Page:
Friday, March 23, 2012
Chicago Thoughts: A City of Districts, A City of Adventure
Adventurers and travelers, from time of Araby to America, know it well; the greatest Cities of Fables were never just one town inside ones set of walls. Contained in any sprawling cityscape were many smaller neighborhoods, districts, zones, and towns. Cities within cities, to risk the ire of the meme generation. To be sure, not all towns earned this classification. Only the greatest, only the ones worth remembering. How tempting is it to reminisce on their spires and squalor? Universities and Bazaar at Baghdad, the skulldugerous wharves of London and Portobello Road, New York's boroughs, the pleasure and noble houses of Kyoto, and, of course, all of Constantinople and Istanbul. Neighborhoods each have their own singular flavor, character, and narrative. They are worth remembering in and of themselves, let alone part of the city. Yes, yes, as University of Chicago scholar, I would be remiss to romanticize too much. Just because old Jerusalem calls to all of us, that does not necessarily mean there is something magical in these cities.
No, but surely there is more to it than historical! Moderners in theater know what I speak of. Theater of all forms, whether grandly lit stage or dimly lit platform, computer game screen or roleplaying table top. The dramatists know, especially those who game. Writers too. Every fantastic city that we grew up in had a playbill of neighborhoods and inner communities. Athkatla or Neverwinter, Minas Tirith or Osgiliath, Cyrodiil's Imperial City, Clock Town, and Coruscant. Individual communities defined these metropolises. Individual districts with individual characters. On one side of a town, the docks might provide brew or brawl. Mere blocks away, priests congregate at crossroads to convert. Such local seasoning gives a city, and its residents, great character. In one city, one walled community, an adventure awaits around every corner. Wild personalities, both of area and inhabitants, foster the quest in all of us.
The spirit of adventure. That seems to lie at the core of it all. A city with many unique neighborhoods and districts, communities and boroughs, defies generalization. It defies standardization. Opportunity skulks in each alley, wonder hunched in every doorway. It is not necessarily a function of city size, but rather of city personality. We speak of humans with overpowering personality. A "Character," we might call them. They command a room on mere entrance, and a conversation with just a glance. That is where I arrive at this notion of "Districts". In those games and fantasies I most remembered, in the cities of history with the most romantic possibility and adventure hiding behind corners, districts built the entire municipality. That word, "Districts" must be resurrected. It connotes more than just community or neighborhood. It means character. It means history. It means possibility. A city of districts is a city in which every neighborhood has its own compelling presence. Just by entering the district, its spirit commands your attention and drives your action.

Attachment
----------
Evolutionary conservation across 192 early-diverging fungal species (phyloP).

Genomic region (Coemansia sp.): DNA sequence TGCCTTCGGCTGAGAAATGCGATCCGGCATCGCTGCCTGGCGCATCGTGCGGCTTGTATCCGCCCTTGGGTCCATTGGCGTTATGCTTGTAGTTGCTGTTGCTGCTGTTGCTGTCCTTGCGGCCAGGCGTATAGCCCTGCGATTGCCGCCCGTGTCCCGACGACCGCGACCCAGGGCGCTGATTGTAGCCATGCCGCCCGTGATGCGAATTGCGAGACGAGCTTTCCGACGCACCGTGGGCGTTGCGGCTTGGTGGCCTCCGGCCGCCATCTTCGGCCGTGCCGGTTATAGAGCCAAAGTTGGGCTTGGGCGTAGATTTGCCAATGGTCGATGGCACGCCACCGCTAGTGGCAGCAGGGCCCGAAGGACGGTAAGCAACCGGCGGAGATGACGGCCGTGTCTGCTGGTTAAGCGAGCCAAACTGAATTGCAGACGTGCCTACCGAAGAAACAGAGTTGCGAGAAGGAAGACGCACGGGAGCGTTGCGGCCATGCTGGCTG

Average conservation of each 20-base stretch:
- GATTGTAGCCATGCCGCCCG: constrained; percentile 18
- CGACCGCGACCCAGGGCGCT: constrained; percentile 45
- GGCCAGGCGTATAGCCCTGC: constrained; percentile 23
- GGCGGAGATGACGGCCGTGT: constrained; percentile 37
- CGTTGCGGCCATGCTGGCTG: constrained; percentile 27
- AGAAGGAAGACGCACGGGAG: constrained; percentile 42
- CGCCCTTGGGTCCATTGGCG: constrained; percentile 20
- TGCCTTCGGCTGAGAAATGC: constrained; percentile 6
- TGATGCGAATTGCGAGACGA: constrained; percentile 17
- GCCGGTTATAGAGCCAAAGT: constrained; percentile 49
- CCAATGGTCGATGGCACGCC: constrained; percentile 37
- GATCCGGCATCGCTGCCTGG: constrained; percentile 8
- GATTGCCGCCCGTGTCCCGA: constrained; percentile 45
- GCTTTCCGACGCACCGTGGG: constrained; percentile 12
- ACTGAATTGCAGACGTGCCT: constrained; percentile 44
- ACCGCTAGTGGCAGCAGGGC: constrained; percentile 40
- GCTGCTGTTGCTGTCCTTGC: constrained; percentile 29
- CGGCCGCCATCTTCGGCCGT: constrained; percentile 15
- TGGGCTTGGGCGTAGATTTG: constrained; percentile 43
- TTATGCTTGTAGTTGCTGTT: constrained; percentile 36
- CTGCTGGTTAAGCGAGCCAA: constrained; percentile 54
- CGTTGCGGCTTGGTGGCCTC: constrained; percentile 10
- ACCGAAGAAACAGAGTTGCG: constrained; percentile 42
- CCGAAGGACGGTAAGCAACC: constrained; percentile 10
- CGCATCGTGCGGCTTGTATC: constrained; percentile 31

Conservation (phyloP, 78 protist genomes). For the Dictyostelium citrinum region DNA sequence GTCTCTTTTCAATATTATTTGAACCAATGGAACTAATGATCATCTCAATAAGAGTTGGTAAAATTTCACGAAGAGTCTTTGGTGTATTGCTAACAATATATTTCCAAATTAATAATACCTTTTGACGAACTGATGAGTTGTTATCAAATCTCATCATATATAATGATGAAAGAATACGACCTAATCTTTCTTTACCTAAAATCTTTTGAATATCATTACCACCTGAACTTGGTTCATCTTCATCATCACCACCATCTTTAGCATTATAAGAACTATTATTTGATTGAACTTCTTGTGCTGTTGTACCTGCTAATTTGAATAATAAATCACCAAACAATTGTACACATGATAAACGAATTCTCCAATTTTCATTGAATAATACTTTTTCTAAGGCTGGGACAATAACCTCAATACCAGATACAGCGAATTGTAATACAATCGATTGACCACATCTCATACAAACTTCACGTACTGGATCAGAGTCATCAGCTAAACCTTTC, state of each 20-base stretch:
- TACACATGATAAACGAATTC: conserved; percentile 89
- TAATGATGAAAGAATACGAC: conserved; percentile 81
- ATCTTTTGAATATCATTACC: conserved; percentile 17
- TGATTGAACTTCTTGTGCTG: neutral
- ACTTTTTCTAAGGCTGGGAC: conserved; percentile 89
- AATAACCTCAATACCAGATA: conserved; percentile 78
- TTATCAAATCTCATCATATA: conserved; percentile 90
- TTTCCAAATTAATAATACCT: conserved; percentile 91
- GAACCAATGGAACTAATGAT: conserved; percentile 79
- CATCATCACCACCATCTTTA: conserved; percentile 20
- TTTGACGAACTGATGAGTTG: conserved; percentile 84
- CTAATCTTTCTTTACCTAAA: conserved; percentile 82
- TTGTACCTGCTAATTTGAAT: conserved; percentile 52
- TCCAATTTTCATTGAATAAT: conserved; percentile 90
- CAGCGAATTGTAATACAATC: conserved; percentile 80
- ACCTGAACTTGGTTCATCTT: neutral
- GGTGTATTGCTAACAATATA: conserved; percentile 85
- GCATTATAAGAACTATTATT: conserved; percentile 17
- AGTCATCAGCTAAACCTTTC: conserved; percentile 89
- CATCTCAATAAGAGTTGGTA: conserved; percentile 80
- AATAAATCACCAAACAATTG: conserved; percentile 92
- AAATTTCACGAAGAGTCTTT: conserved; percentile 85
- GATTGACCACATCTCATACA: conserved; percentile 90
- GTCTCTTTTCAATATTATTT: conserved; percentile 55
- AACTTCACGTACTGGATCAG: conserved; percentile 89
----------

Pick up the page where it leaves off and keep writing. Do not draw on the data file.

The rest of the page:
So how are we to consider all of this? Are there terms to tuck away for later use? "District" comes to mind. It is more than mere police district or alderman ward. It is not a technical boundary so much as a spiritual one. It is also more than just neighborhood name. Just because a side or part of town can claim a title, does not make it a true "district", in the sense of those fabled and magical cities. For a community area to be called a district, it must have a commanding character, and it must resist standardization. It must seethe opportunity, and it must defy government. Not in the post-anarchist New York City sense; it can have running water, pay taxes, enjoy police protection, hold municipal offices, and so on. Its direction, future, and residents, however, must be self-decided.
Minding that, here is then the ultimate test of district status. In turn, it is the metric by which a city is judged to be a city of Districts, not just an urban sprawl. Here is the test: Simply say its name. A true "District", not just a neighborhood, will demand that its name be said with suggestive inflection. You should feel and know the neighborhood just by speaking its title. History should course through you and all the possible paths of the future must trickle ahead. If you can say the neighborhood's name with respect, fear, a knowing chuckle, a garish laugh, a contented smile, or pure awe, then it is indeed a true district. A city with many such neighborhoods thus becomes a city of districts.
The next step in the essay is natural. What modern cities are there that contain such awing districts? I can consider a few, but I only care for one. And that is something to discuss next time.